Fwd: Octave JIT consultancy

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Fwd: Octave JIT consultancy

Richard Crozier
Dear List,

I asked previously about the possibility of funding some development of
the Octave JIT (see below, I don't think I received any replies). I have
a company and might be in a position to do this in the future. I don't
think I received any reply, is there any interest in this at all?

Further to what I wrote below, there is also this:

https://developer.ibm.com/code/2016/07/19/jitbuilder-library-and-eclipse-omr-just-in-time-compilers-made-easy/

The source of this JITBuilder library is published on github under the
Eclipse OMR licence:

https://github.com/eclipse/omr/blob/master/LICENSE

This actually states though that you can relicense it under GPL v2 (or
some other licences).

More blog posts on it by the dev:

https://developer.ibm.com/code/author/mstoodle/

It seems to be under active development, the actual library source is here:

https://github.com/eclipse/omr/tree/master/jitbuilder

It uses the open source IMB Eclipse OMR compiler


Regards,

Richard


-------- Forwarded Message --------
Subject: Octave JIT
Date: Wed, 20 Mar 2019 09:45:01 +0000
From: Richard Crozier <[hidden email]>
To: [hidden email]

Dear List,

I wonder if the following new(ish) library might ease the process of
developing the Octave JIT:

https://github.com/jmmartinez/easy-just-in-time

There's a blog post here:

https://blog.quarkslab.com/easyjit-just-in-time-compilation-for-c.html

It seems to hide much of the complexity of LLVM (and the need to update
for the LLVM API, as the library maintainers will hopefully do this).

I am also wondering about the possibility of funding some work on the
JIT in the future. If any of the core devs is in a position to do this
it would be interesting to get an idea of what it might cost to make
some substantial progress on the JIT.

Regards,

Richard
The University of Edinburgh is a charitable body, registered in Scotland, with registration number SC005336.
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Re: Fwd: Octave JIT consultancy

Jordi Gutiérrez Hermoso-2
On Wed, 2019-05-08 at 08:37 +0000, CROZIER Richard wrote:
> I asked previously about the possibility of funding some development of
> the Octave JIT (see below, I don't think I received any replies).

So, I believe we have some money that could pay for this. I think it's
a good use of our money. This library also seems like a good approach.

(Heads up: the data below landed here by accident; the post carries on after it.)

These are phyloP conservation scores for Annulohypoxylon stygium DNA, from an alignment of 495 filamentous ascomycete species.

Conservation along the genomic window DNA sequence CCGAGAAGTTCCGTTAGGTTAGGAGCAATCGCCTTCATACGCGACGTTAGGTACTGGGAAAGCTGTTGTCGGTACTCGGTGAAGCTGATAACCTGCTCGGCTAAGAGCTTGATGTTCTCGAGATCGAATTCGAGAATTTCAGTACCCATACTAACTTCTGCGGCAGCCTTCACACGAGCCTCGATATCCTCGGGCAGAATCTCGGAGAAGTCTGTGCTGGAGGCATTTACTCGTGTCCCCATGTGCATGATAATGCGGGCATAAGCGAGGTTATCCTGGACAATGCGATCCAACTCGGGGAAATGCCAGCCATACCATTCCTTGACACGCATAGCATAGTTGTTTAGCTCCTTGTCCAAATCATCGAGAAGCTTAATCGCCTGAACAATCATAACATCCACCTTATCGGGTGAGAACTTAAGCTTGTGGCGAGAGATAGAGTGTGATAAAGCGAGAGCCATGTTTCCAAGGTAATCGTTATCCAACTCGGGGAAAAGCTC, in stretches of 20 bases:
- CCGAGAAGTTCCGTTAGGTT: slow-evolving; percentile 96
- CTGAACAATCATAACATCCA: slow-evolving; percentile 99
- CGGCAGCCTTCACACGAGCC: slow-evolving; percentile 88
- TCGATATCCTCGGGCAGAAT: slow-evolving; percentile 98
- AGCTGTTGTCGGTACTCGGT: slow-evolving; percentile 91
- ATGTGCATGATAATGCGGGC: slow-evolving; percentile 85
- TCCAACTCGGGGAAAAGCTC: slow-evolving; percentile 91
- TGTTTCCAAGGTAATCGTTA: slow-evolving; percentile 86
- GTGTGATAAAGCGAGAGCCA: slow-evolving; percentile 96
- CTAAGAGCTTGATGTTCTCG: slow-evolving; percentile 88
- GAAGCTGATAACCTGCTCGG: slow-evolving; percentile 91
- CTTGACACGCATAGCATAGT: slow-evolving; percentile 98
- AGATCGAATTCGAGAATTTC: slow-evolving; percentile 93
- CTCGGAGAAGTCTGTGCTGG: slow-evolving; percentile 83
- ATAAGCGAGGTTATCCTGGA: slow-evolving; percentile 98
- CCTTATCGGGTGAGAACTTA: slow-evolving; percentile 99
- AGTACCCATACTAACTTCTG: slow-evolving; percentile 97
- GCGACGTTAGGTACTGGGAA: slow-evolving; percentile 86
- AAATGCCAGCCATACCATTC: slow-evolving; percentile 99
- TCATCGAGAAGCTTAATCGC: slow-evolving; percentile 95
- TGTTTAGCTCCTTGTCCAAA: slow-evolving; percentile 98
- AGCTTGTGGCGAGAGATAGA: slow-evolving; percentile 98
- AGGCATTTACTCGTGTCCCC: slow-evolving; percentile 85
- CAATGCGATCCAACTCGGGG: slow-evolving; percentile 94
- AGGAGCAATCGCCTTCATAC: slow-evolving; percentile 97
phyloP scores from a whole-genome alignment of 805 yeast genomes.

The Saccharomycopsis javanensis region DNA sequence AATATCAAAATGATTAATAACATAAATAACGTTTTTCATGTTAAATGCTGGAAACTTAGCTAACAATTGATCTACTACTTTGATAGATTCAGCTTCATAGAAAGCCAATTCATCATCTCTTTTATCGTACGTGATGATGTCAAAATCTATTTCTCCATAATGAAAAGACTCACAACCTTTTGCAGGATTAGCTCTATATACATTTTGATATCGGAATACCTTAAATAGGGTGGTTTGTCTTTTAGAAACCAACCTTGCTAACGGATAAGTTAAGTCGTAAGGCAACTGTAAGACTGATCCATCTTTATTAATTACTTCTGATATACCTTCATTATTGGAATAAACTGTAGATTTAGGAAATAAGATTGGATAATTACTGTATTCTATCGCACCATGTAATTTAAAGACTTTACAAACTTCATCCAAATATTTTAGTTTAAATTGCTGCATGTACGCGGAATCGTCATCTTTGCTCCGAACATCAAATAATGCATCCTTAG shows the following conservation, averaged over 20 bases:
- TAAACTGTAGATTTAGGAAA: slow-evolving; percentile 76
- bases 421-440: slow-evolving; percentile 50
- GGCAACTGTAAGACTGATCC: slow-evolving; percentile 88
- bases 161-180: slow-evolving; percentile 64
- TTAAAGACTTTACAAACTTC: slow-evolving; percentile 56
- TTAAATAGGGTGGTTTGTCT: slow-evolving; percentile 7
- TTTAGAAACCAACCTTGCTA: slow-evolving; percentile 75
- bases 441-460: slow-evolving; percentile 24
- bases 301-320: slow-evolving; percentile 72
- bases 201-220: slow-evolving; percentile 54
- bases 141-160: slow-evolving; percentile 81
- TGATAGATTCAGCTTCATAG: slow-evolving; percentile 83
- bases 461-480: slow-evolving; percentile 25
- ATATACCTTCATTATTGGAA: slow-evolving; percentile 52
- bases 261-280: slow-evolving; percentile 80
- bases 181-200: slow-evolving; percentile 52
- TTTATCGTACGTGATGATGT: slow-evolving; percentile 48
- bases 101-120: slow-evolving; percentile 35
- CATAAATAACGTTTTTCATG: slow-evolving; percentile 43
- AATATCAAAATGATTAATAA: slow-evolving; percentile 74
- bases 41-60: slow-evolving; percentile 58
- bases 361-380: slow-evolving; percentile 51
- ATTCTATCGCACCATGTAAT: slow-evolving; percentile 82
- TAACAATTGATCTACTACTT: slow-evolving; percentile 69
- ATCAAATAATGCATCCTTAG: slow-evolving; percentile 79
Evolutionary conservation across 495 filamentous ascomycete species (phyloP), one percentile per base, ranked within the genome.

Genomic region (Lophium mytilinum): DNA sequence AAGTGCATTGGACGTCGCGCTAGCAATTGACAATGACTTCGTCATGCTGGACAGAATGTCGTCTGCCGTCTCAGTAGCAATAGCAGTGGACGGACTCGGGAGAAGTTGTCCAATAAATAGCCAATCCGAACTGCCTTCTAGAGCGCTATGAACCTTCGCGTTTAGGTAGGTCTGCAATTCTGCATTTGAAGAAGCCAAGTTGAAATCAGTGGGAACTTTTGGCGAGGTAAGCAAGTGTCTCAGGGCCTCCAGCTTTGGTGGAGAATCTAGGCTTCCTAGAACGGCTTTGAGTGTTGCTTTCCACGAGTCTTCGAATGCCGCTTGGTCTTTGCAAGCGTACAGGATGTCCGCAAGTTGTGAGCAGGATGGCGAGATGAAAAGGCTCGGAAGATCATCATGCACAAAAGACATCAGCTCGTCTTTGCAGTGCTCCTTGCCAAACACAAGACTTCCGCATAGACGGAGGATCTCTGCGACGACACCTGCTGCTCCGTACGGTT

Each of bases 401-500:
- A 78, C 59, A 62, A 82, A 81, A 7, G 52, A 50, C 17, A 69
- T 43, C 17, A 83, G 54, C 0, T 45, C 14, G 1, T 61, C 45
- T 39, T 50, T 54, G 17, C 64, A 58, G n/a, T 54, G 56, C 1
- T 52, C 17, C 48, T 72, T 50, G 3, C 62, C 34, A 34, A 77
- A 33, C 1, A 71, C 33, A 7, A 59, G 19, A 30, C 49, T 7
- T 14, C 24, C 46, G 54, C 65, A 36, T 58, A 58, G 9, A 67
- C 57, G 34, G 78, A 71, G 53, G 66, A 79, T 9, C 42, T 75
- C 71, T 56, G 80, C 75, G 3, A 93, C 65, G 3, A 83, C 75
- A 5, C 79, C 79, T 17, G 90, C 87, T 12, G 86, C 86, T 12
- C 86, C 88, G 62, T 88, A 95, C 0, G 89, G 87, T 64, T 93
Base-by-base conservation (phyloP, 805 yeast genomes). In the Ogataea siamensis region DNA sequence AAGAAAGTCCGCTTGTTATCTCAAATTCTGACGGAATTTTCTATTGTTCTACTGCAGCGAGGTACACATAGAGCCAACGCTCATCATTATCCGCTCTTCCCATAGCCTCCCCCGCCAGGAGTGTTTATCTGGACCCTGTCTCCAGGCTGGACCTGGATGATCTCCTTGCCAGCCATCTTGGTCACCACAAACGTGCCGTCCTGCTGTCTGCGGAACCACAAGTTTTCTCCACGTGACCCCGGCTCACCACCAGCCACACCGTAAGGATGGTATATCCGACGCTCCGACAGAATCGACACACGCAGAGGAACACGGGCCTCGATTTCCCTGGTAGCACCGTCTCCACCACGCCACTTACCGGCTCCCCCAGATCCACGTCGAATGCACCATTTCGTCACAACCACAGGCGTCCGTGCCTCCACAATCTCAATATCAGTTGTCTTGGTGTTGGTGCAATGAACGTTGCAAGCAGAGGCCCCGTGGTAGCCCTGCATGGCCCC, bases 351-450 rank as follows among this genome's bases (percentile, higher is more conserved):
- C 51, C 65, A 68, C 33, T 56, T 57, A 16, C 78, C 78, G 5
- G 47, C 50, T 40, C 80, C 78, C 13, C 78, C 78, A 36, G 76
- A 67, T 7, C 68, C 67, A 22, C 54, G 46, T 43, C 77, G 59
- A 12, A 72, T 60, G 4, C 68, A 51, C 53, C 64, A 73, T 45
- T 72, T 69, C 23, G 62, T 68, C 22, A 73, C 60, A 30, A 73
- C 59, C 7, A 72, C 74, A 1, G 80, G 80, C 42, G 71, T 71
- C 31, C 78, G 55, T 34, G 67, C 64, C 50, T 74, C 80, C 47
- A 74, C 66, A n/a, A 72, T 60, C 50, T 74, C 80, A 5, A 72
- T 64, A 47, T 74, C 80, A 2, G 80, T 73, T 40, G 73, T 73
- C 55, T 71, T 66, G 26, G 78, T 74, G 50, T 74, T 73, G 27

Do you have someone in mind who could do the work?

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Re: Fwd: Octave JIT consultancy

Richard Crozier

On 11/06/2019 18:55, Jordi Gutiérrez Hermoso wrote:
> On Wed, 2019-05-08 at 08:37 +0000, CROZIER Richard wrote:
>> I asked previously about the possibility of funding some development of
>> the Octave JIT (see below, I don't think I received any replies).
>
> So, I believe we have some money that could pay for this. I think it's
> a good use of our money. This library also seems like a good approach.
>
> Do you have someone in mind who could do the work?
>

So, to be clear, are you suggesting you could also contribute money to a
project to work on this?

I don't have anyone in mind to do the work, I was hoping someone on the
list might be able to do it, or be able to suggest someone who could.

I  need to get an idea of the costs of getting work done. To be clear
again, we don't actually have a budget right now to fund it, but can
work it into future plans if we know it could be done and someone was
available to do it. I also know at least one other company who might be
interested in contributing, beyond my own.

Regards,

Richard
The University of Edinburgh is a charitable body, registered in Scotland, with the registration number SC005336.
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Re: Fwd: Octave JIT consultancy

Jordi Gutiérrez Hermoso-2
On Mon, 2019-06-17 at 11:57 +0000, CROZIER Richard wrote:

> On 11/06/2019 18:55, Jordi Gutiérrez Hermoso wrote:
> > On Wed, 2019-05-08 at 08:37 +0000, CROZIER Richard wrote:
> > > I asked previously about the possibility of funding some development of
> > > the Octave JIT (see below, I don't think I received any replies).
> > 
> > So, I believe we have some money that could pay for this. I think it's
> > a good use of our money. This library also seems like a good approach.
> > 
> > Do you have someone in mind who could do the work?
> > 

> So, to be clear, are you suggesting you could also contribute money to a
> project to work on this?

Yeah, Octave was given a 90k USD donation a while ago (10% of our
donation money goes to the FSF for processing fees):

https://www.fsf.org/news/free-software-foundation-receives-1-million-from-handshake

We have a bit more than that from other donations. As far as I'm
aware, we haven't used the money for anything yet. A competent
developer who could give us stable JIT compiling for Octave seems like
good use of this money, hopefully with some documentation so that we
can keep maintaining it after the work is done.